Nothing But Battles Lie Ahead for the New Congress


It was simply known as "battle fatigue" during World War II; used to describe all sorts of conditions and side effects that soldiers developed in combat, but none more than the sudden inability to fight anymore.

Today in Washington, despite a bruising Presidential race and a two-month tangle over the fiscal cliff, lawmakers are anything but fatigued. In fact, they seem recharged and ready to go at it again and again and again.

"We're headed to another showdown. Brinksmanship is going to be the name of the game. It's not going to be pretty," says Ed Mills, a Washington-based senior policy analyst for FBR Capital.

He's talking about what he calls the "triple witching hour" that lawmakers will have to face in the next three months as they try to simultaneously prevent the U.S. from defaulting on its debt, from getting hit with across the board spending cuts, all while preventing the government from shutting down.
As much as he says "debt ceiling increases used to be perfunctory," that is clearly no longer the case, as conservative Republicans are already lining up for a rematch.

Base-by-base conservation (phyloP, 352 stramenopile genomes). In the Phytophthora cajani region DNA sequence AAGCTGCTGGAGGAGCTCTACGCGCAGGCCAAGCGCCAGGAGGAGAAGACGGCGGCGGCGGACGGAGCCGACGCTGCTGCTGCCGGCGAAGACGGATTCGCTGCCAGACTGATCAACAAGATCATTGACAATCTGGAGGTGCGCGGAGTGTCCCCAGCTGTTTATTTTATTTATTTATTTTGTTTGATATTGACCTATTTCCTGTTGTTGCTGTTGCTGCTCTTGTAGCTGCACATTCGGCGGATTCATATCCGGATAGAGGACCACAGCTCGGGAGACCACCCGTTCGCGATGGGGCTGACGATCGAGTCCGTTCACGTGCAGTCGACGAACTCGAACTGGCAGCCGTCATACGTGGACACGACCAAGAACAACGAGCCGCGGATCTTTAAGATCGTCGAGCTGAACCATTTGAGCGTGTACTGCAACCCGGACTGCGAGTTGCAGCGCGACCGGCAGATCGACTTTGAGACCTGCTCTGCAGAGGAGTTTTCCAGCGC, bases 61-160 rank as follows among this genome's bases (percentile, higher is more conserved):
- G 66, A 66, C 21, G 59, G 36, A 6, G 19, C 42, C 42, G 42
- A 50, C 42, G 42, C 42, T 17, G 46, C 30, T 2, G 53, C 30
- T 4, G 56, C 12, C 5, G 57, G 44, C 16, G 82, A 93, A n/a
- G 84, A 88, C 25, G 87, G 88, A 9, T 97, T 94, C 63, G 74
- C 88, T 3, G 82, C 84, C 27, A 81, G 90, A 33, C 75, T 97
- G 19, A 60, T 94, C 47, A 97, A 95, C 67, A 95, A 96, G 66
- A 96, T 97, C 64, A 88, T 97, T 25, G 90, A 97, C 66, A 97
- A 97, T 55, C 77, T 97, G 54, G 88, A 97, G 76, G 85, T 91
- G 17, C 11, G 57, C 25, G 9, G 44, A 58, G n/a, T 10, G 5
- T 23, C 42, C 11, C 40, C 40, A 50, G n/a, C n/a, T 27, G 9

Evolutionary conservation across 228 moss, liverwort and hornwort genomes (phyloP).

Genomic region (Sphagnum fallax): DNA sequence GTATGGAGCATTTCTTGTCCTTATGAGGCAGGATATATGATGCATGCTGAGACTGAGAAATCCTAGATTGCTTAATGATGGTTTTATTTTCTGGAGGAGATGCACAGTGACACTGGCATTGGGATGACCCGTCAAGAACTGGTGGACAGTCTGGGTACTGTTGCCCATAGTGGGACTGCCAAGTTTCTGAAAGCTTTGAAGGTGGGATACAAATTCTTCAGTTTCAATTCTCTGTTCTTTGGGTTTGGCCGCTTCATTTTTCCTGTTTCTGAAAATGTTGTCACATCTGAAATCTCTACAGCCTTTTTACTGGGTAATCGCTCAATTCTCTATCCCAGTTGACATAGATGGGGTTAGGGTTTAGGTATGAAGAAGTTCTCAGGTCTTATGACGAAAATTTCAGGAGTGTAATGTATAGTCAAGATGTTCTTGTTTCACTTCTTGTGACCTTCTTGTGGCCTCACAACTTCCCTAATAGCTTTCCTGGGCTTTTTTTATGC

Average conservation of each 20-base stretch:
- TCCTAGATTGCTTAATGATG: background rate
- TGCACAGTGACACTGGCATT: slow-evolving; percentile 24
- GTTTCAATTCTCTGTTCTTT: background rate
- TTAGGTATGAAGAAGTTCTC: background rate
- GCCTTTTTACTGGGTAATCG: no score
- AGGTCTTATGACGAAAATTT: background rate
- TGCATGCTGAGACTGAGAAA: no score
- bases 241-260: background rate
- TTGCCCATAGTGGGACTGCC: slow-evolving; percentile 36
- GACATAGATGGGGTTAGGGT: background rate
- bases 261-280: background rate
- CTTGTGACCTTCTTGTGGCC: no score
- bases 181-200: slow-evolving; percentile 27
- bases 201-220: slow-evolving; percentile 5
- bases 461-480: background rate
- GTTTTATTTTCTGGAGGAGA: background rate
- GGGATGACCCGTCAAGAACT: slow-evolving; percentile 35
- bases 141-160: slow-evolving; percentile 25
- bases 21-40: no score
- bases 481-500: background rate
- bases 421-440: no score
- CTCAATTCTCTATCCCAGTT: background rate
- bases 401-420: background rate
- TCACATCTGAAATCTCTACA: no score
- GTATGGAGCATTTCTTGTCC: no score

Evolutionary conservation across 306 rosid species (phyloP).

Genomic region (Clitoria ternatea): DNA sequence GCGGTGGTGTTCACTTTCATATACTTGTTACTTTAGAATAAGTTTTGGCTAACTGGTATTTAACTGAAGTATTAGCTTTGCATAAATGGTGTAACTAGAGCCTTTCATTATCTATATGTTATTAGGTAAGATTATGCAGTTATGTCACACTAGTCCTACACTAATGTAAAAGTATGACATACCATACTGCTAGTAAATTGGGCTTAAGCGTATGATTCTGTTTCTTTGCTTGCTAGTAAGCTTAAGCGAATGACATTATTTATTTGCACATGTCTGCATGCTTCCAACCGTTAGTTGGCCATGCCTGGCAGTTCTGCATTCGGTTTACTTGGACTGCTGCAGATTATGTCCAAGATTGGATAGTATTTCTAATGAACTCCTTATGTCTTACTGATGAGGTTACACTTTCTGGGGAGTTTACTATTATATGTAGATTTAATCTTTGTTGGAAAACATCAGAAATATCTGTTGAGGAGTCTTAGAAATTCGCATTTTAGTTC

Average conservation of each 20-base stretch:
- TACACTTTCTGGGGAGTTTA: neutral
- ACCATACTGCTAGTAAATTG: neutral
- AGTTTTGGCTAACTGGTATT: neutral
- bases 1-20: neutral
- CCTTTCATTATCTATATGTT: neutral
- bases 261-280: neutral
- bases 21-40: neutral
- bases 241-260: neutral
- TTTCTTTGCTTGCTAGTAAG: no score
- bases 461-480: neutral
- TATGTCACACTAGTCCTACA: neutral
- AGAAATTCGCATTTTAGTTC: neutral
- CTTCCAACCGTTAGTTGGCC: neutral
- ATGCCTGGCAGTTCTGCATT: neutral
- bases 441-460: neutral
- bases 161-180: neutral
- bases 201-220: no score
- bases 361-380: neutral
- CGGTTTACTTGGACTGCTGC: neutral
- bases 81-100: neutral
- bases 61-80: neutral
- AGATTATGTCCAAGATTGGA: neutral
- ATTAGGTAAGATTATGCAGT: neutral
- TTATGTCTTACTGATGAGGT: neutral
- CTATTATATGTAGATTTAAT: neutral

"Neither side is going to try to get this done early," Mills says, adding that he doesn't "have a lot of hope for a huge grand compromise" over the debt ceiling, spending cuts or the continuing resolution.

As much as he thinks Republicans will seek a trillion dollars in spending cuts to offset comparable increases in the deficit due to the fiscal cliff pact Tuesday, he is convinced "most of the savings will come in the out years, with nibbling around the edges in early years."

As much as Americans are fed up with Congress' endless bickering, Mills says "there are a lot of conservative lawmakers who were very burnt by this last process" and are prepared to take us over the cliff again by any means necessary.

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